“The first day, everything was outstanding,” Rahm said. “Yesterday, my driver was a little shaky but my irons shots were perfect. Today, my driver was shaky and my irons shots were shaky. On a course like this, it’s punishing, but luckily on the holes where I found the fairway I was able to make birdies.”
Rahm is projected to move to No. 2 in the world rankings with a finish of sixth or better on Sunday.
Cook leads by one entering final round at CareerBuilder
LA QUINTA, Calif. – Austin Cook hit a hybrid into the fairway bunker on the par-4 18th on a breezy Saturday afternoon at La Quinta Country Club, then chunked a wedge and raced a chip 20 feet past the hole.
Kip Henley, the longtime PGA Tour caddie who guided Cook to a breakthrough victory at Sea Island in November, stepped in to give the 26-year-old former Arkansas star a quick pep talk.
''Kip said, 'Let's finish this like we did on the first day at the Nicklaus Course.' We made a big par putt on 18 there and he said, 'Let's just do the same thing. Let's get this line right and if you get the line right it's going in.'''
It did, giving Cook an 8-under 64 and a one-stroke lead in the CareerBuilder Challenge going into the final round on the Stadium Course at PGA West. Fellow former Razorback Andrew Landry and Martin Piller were tied for second, and Jon Rahm and Scott Piercy were a another stroke back after a tricky day in wind that didn't get close to the predicted gusts of 40 mph.
''I know that I wouldn't have wanted to play the Stadium today,'' Cook said. ''I think we got a great draw with the courses that we got to play on the days that we got to play them.''
Cook played the final six holes on the front nine in 6 under with an eagle and four birdies.
''Starting on my fourth hole, I was able to make a birdie and kind of get the ball rolling and it never really stopped rolling,'' Cook said. ''Kip and I were doing really good at seeing the line on the greens.''
After a bogey on 10, he birdied 11, 12 and 15 and parred the final three to get to 19-under 197.
''I think that tonight the nerves, the butterflies, all that will kind of be a little less,'' Cook said. ''I've been in the situation before and I was able to finish the job on Sunday. I think it would be a little different if I didn't play like I did on Sunday at Sea Island.''
He's making his first start in the event.
''I came in from Hawaii on Monday, so I only had two days to prepare for three courses,'' Cook said.
Landry, the second-round leader, had a 70 at the Stadium. Piller, the husband of LPGA tour player Gerina Piller, shot a 67 at La Quinta. Winless on the PGA Tour, they will join Cook in the final threesome.
''Piller's a good guy and we have played a lot together and same with Cookie,'' said Landry, the only player without a bogey after 54 holes. ''Hope the Hogs are going to come out on top.''
Rahm had a 70 at the Stadium to reach 17 under. The third-ranked Rahm beat up the par 5s again, but had four bogeys – three on par 3s. He has played the 12 par 5s in 13 under with an eagle and 11 birdies.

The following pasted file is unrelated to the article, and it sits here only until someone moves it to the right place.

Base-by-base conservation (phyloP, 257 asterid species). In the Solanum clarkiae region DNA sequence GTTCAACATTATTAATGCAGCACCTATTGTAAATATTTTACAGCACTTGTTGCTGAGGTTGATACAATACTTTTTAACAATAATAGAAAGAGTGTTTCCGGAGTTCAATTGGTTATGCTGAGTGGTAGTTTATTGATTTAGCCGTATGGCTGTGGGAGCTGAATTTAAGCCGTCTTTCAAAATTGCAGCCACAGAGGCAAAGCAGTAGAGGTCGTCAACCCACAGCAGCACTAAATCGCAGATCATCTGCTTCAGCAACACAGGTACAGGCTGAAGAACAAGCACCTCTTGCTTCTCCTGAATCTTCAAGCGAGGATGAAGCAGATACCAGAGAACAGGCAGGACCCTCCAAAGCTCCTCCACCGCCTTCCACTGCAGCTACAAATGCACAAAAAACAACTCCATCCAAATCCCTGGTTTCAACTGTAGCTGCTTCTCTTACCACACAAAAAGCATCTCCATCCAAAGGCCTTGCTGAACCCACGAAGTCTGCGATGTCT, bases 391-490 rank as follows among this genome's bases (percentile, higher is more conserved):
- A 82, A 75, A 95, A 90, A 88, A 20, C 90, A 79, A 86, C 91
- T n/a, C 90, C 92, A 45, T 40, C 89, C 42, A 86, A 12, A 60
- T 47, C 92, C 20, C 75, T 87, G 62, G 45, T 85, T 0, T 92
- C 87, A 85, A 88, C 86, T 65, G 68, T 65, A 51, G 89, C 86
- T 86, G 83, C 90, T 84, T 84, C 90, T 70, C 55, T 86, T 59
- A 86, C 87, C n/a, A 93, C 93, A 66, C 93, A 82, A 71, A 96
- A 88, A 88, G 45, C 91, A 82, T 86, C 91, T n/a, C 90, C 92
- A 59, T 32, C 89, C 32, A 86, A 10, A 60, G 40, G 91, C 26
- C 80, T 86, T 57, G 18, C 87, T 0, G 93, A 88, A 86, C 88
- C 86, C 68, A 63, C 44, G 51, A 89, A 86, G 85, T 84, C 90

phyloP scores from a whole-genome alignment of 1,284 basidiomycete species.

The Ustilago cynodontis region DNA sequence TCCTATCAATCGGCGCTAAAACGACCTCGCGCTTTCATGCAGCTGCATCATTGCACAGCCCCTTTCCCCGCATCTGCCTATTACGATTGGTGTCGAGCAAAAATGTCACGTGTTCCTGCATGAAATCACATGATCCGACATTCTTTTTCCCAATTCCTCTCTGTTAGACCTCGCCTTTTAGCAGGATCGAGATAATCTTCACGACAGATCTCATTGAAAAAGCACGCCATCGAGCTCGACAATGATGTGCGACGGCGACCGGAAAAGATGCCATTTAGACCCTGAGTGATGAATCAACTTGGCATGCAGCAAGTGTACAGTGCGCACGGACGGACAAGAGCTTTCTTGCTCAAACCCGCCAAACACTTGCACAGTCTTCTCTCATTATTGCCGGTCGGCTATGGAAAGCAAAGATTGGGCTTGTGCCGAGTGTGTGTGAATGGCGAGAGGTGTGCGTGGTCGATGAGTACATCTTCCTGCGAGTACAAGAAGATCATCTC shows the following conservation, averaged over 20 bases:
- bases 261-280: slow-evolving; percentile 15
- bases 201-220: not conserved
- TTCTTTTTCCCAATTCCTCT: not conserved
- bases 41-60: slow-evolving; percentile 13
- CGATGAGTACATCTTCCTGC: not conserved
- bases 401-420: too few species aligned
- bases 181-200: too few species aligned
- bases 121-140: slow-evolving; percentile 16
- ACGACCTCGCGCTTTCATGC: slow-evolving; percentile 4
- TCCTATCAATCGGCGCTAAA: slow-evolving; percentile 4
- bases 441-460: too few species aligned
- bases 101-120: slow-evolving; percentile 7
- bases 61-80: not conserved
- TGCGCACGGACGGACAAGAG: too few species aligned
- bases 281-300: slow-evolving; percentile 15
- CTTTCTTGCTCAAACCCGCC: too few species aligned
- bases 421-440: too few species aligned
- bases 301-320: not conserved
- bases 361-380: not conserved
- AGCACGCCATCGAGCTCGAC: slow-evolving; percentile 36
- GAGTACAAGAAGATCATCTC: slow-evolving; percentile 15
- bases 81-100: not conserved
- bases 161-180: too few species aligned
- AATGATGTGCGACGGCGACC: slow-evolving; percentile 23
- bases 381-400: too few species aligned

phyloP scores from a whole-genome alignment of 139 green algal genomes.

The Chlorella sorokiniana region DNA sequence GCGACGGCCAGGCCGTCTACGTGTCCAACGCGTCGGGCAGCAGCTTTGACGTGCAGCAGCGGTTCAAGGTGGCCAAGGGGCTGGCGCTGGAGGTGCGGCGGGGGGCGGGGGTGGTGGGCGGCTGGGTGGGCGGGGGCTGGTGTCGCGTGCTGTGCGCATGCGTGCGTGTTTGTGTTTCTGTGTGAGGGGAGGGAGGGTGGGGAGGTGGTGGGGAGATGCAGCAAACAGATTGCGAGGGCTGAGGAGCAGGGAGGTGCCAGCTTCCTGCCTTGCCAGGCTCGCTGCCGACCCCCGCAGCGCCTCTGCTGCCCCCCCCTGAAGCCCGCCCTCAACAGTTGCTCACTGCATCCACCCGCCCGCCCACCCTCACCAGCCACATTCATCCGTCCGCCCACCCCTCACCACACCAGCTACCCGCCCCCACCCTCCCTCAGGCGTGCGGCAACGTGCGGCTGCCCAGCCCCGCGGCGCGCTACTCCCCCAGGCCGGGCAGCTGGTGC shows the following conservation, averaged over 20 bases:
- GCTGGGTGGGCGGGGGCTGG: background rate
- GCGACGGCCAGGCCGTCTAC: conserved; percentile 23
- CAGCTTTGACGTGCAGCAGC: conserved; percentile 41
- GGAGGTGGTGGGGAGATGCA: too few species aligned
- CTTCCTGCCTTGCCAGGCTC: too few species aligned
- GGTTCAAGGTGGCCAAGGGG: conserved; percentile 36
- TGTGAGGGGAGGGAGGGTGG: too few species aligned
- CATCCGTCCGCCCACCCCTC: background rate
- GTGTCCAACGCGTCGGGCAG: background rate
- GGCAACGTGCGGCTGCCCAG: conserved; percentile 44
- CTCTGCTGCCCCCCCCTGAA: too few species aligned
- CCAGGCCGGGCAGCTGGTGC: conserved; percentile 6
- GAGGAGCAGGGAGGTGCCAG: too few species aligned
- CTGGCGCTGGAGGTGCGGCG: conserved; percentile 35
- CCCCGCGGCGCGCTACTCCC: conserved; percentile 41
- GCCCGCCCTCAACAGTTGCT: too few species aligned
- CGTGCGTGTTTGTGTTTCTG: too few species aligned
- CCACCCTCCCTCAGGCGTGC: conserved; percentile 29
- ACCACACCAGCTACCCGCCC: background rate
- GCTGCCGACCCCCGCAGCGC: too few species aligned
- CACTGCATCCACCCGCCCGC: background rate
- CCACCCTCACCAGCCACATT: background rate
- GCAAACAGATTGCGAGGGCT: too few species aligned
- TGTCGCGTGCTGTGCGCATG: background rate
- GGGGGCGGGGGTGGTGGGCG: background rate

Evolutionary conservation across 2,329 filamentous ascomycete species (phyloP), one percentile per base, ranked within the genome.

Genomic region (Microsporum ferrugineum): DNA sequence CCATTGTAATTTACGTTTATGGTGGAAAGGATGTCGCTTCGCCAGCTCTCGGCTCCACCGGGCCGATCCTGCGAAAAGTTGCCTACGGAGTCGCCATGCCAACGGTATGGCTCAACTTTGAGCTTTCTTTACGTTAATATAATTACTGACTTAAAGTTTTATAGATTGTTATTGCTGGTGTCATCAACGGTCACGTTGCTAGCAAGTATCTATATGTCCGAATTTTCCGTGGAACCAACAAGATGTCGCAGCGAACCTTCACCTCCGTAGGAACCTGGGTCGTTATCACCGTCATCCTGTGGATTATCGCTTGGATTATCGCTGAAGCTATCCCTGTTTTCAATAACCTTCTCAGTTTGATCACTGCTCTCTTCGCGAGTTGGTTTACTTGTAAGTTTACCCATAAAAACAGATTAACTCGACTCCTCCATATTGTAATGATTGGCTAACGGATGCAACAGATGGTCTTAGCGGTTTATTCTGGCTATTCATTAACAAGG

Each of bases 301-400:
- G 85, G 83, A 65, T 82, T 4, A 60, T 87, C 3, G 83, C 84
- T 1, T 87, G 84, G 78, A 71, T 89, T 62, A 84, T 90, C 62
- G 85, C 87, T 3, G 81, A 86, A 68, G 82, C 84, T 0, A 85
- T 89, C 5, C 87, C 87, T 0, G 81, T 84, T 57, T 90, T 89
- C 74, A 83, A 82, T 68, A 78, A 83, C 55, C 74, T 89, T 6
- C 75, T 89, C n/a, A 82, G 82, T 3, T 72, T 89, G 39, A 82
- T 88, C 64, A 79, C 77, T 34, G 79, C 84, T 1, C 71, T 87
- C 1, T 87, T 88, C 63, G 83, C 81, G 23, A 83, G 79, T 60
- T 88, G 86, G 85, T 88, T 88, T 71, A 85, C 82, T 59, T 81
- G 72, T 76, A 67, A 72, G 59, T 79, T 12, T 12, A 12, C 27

''A little bit of a survival day,'' Rahm said.
The wind was more of a factor on the more exposed and tighter Stadium Course.
''The course is firming up,'' Rahm said. ''I know if we have similar wind to today, if we shoot something under par, you'll be way up there contesting it over the last few holes.''
Piercy had a 66 at the Stadium.
''I controlled my ball really well today,'' he said.
Adam Hadwin had a 67 at La Quinta a year after shooting a third-round 59 on the course. The Canadian was 16 under along with Grayson Murray and Brandon Harkins. Murray had a 67 on the Nicklaus Course, and Harkins shot 68 at the Stadium.
Phil Mickelson missed the cut in his first tournament of the year for the second time in his career, shooting a 74 on the Stadium to finish at 4 under – four strokes from a Sunday tee time. The 47-year-old Hall of Famer was playing for the first time since late October. He also missed the cut in the Phoenix Open in his 2009 opener.
Charlie Reiter, the Palm Desert High School senior playing on the first sponsor exemption the event has given to an amateur, also missed the cut. He had three early straight double bogeys in a 77 on the Stadium that left him 1 over.
John Daly had an 80 at La Quinta. He opened with a triple bogey and had six bogeys – four in a row to start his second nine - and only one birdie. The 51-year-old Daly opened with a 69 on the Nicklaus layout and had a 71 on Friday at the Stadium.
Phil misses CareerBuilder cut for first time in 24 years
Phil Mickelson missed the cut Saturday at the CareerBuilder Challenge. It’s a rare occurrence in his Hall of Fame career.
He has played the event 15 times, going back to when it was known as the Bob Hope Classic. He has won it twice.
How rare is his missing the cut there?
The last time he did so, there was no such thing as a DVD, Wi-Fi, iPods, Xbox, DVR capability or YouTube.
The PGA Tour’s Jon Rahm didn’t exist, either.
The last time Mickelson missed a cut in this event was 1994, nine months before Rahm was born.
Mickelson struggled to a 2-over-par 74 in the heavy winds Saturday on the PGA West Stadium Course, missing the 54-hole cut by four shots. He hit just four of 14 fairways, just nine of 18 greens. He took a double bogey at the 15th after requiring two shots to escape the steep-walled bunker on the left side of the green.
Mickelson won’t have to wait long to try to get back in the hunt. He’s scheduled to play the Farmers Insurance Open next week at Torrey Pines in La Jolla, Calif.
Defending champ Gana co-leads Latin America Amateur
Toto Gana moved into early position to try to win a return trip to the Masters Saturday by grabbing a share of the first-round lead at the Latin America Amateur Championship.
The defending champ posted a 3-under-par 68 at Prince of Wales Country Club in his native Chile, equaling the rounds of Argentina’s Mark Montenegro and Colombia’s Pablo Torres.
They are one shot ahead of Mexico’s Alvaro Ortiz and Mario Carmona, Argentina’s Horacio Carbonetti and Jaime Lopez Rivarola and the Dominican Republic’s Rhadames Pena.
It’s a bunched leaderboard, with 19 players within three shots of each at the top of the board in the 72-hole event.
“I think I have my game under control,” said Gana, 20, a freshman at Lynn University. “I hit the ball very well, and I also putted very well. So, I am confident about tomorrow.”
The LAAC’s champion will get more than a Masters invitation. He also will be exempt into the The Amateur, the U.S. Amateur and any other USGA event he is eligible to play this year. The champion and players who finish runner-up are also exempt into the final stages of qualifying for The Open and the U.S. Open.
The LAAC was founded by the Masters, the R&A and the USGA, with the purpose of further developing amateur golf in South America, Central America, Mexico and the Caribbean.